Government must also ensure that the prosperity of future generations remain intact. Sustainability, in addition to being a major part of environmental stewardship, is our government’s civic duty. After all, “We do not inherit the earth from our ancestors; we borrow it from our children” (Native American Proverb).

Note: Natasha Anbalagan, a high school student enrolled in Dr. Eric Hake's "The Price of Everything" summit focus group, has written for ACE.


We Love Our Nifty Reusable Summit Cups

How to Drink the Environmentally Friendly Way
By Emily Pieper

On the first day we arrived here at Redesigning 2012, each of us received a plastic cup (seen in the center of the photo above) to use throughout the week.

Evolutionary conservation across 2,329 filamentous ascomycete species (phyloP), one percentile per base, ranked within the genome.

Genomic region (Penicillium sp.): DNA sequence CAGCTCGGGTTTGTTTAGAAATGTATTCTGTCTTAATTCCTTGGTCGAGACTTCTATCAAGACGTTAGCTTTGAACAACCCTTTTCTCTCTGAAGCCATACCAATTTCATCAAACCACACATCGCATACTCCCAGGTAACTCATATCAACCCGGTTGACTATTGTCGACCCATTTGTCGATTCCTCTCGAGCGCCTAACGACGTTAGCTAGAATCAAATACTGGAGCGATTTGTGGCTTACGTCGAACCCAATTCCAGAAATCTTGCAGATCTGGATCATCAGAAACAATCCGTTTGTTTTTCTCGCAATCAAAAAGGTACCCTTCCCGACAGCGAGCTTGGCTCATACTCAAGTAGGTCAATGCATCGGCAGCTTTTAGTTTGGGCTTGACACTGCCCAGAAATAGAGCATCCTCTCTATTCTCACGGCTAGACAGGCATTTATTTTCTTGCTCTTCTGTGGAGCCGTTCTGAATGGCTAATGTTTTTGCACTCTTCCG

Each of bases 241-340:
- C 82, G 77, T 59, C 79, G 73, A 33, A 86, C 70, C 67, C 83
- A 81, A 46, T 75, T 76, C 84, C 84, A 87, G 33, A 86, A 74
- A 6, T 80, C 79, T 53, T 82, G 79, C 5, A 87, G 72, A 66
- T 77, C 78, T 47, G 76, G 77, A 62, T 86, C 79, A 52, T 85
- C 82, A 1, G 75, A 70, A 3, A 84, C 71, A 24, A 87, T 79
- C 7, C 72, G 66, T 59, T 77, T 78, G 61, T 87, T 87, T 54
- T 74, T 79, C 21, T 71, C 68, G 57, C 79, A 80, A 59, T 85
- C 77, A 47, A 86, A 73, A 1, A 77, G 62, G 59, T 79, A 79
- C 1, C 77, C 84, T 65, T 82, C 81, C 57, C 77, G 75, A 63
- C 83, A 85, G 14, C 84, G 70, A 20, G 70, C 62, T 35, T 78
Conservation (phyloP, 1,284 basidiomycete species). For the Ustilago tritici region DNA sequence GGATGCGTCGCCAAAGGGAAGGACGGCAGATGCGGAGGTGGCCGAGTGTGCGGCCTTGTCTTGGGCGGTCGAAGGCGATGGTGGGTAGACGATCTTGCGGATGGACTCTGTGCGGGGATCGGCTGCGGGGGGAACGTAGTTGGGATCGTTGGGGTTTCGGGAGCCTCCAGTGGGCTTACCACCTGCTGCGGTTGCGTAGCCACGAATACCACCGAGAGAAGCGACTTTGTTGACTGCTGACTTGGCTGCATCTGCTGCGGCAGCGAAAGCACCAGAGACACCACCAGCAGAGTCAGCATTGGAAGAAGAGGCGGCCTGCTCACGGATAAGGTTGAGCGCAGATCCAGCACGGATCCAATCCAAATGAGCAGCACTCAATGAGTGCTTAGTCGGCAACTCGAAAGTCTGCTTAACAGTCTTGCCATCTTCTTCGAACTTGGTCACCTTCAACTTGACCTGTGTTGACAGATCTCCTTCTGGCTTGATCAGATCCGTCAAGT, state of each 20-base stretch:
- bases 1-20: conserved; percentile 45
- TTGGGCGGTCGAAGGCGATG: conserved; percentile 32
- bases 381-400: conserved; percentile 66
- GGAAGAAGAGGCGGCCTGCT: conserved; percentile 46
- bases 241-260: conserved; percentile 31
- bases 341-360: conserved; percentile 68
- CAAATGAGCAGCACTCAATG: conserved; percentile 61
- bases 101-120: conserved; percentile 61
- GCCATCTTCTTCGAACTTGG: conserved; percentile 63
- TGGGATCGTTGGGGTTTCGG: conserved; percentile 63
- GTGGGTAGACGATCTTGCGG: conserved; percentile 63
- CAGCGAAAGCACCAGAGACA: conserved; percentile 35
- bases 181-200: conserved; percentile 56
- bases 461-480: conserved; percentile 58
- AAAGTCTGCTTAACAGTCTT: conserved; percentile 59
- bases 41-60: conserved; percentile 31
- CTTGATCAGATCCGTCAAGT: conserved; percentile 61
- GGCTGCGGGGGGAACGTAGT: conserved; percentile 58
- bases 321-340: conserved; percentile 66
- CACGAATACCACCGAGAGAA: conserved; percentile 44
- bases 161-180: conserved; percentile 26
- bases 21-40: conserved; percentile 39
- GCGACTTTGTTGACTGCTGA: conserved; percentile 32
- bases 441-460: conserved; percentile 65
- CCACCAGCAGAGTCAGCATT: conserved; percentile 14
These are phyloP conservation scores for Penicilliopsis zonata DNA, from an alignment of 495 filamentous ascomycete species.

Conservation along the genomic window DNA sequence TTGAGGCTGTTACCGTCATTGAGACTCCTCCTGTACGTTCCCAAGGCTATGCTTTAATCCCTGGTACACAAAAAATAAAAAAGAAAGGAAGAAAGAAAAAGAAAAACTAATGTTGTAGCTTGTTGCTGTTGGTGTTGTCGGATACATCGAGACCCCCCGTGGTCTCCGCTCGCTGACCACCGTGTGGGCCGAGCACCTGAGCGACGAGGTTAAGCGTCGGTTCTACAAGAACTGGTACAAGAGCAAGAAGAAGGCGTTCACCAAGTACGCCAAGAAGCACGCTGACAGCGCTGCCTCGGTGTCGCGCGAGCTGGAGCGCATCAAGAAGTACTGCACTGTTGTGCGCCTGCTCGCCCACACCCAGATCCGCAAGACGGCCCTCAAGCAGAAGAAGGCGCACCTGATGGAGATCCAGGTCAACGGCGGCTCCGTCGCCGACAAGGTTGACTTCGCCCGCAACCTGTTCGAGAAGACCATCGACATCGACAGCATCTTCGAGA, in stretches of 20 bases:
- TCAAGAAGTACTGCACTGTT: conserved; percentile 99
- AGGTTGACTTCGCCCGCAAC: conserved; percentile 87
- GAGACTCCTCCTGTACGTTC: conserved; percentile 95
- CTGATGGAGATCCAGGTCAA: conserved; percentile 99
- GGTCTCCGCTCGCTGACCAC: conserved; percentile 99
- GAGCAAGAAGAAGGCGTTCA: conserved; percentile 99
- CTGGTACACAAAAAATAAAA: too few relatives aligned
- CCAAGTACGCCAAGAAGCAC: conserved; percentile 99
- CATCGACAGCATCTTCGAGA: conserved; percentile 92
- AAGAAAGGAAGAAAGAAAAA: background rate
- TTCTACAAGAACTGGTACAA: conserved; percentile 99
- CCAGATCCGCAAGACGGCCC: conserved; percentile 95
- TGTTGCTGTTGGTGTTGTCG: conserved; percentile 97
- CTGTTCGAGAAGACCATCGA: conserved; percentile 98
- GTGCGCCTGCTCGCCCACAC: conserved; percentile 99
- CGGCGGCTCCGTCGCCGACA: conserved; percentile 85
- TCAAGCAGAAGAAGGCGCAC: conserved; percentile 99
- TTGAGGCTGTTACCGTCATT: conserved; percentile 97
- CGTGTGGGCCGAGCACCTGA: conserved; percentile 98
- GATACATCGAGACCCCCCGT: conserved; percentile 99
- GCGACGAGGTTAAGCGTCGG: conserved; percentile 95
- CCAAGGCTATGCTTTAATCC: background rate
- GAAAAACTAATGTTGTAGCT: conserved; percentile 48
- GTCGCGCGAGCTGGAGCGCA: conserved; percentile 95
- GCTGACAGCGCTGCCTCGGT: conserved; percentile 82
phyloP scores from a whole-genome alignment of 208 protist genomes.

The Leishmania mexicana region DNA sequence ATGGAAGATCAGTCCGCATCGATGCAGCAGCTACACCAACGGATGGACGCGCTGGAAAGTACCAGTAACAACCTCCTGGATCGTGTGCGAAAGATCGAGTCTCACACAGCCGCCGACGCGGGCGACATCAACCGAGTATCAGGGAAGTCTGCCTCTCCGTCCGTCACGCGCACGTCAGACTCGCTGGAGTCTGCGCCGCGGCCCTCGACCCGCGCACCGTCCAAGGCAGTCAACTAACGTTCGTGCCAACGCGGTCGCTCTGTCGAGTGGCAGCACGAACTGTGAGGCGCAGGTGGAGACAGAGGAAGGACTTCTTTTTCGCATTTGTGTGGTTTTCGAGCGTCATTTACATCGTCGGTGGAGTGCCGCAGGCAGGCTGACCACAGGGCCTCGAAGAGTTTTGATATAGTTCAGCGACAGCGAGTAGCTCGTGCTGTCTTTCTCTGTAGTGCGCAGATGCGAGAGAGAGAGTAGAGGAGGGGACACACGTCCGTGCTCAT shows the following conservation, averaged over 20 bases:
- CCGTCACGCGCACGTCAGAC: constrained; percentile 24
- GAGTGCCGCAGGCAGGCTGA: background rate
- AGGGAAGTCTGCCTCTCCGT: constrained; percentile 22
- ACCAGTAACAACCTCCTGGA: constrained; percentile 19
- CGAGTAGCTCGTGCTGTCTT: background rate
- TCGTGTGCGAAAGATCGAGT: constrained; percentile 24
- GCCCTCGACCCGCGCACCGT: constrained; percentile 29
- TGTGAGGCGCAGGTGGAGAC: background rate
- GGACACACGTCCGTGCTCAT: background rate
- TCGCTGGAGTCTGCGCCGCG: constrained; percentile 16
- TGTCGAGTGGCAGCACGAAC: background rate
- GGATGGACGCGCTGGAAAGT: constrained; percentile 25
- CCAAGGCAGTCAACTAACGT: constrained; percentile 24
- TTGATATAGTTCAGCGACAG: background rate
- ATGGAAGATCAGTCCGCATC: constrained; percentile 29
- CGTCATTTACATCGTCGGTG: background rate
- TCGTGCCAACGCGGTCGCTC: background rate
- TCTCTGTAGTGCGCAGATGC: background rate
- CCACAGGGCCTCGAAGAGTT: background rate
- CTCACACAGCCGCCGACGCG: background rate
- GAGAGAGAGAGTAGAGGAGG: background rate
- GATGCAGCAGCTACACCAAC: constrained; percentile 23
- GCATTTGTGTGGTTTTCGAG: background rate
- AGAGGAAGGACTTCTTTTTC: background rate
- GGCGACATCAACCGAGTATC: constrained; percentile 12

What's neat about these cups is that they are reusable, and they can hold any kind of drink. This was a great idea, because every hour in America approximately 2.5 million plastic bottles are thrown away!

Not only do these nifty cups help us stay hydrated throughout the day, but they allow us to be environmentally friendly in the process.

The insulated, reusable drinking cups were donated for the "Redesigning the Future" summit for high school students by Rowan Regional Medical Center.

Camper Spotlight - Natasha - Living Green and Baking Cupcakes

Camper Spotlight: Natasha of High Point, NC
By Emma Sophia

Natasha, who is now living in High Point, North Carolina, has passion for many things. Specifically: cupcakes and the environment.

Right now, the environmental issue that she is most focused on is hydraulic fracturing. Hydraulic fracturing (or fracking) is a process in which people drill far down into rock layers to extract natural gas. Many people are against it because it uses questionable chemicals and techniques throughout the fracking process.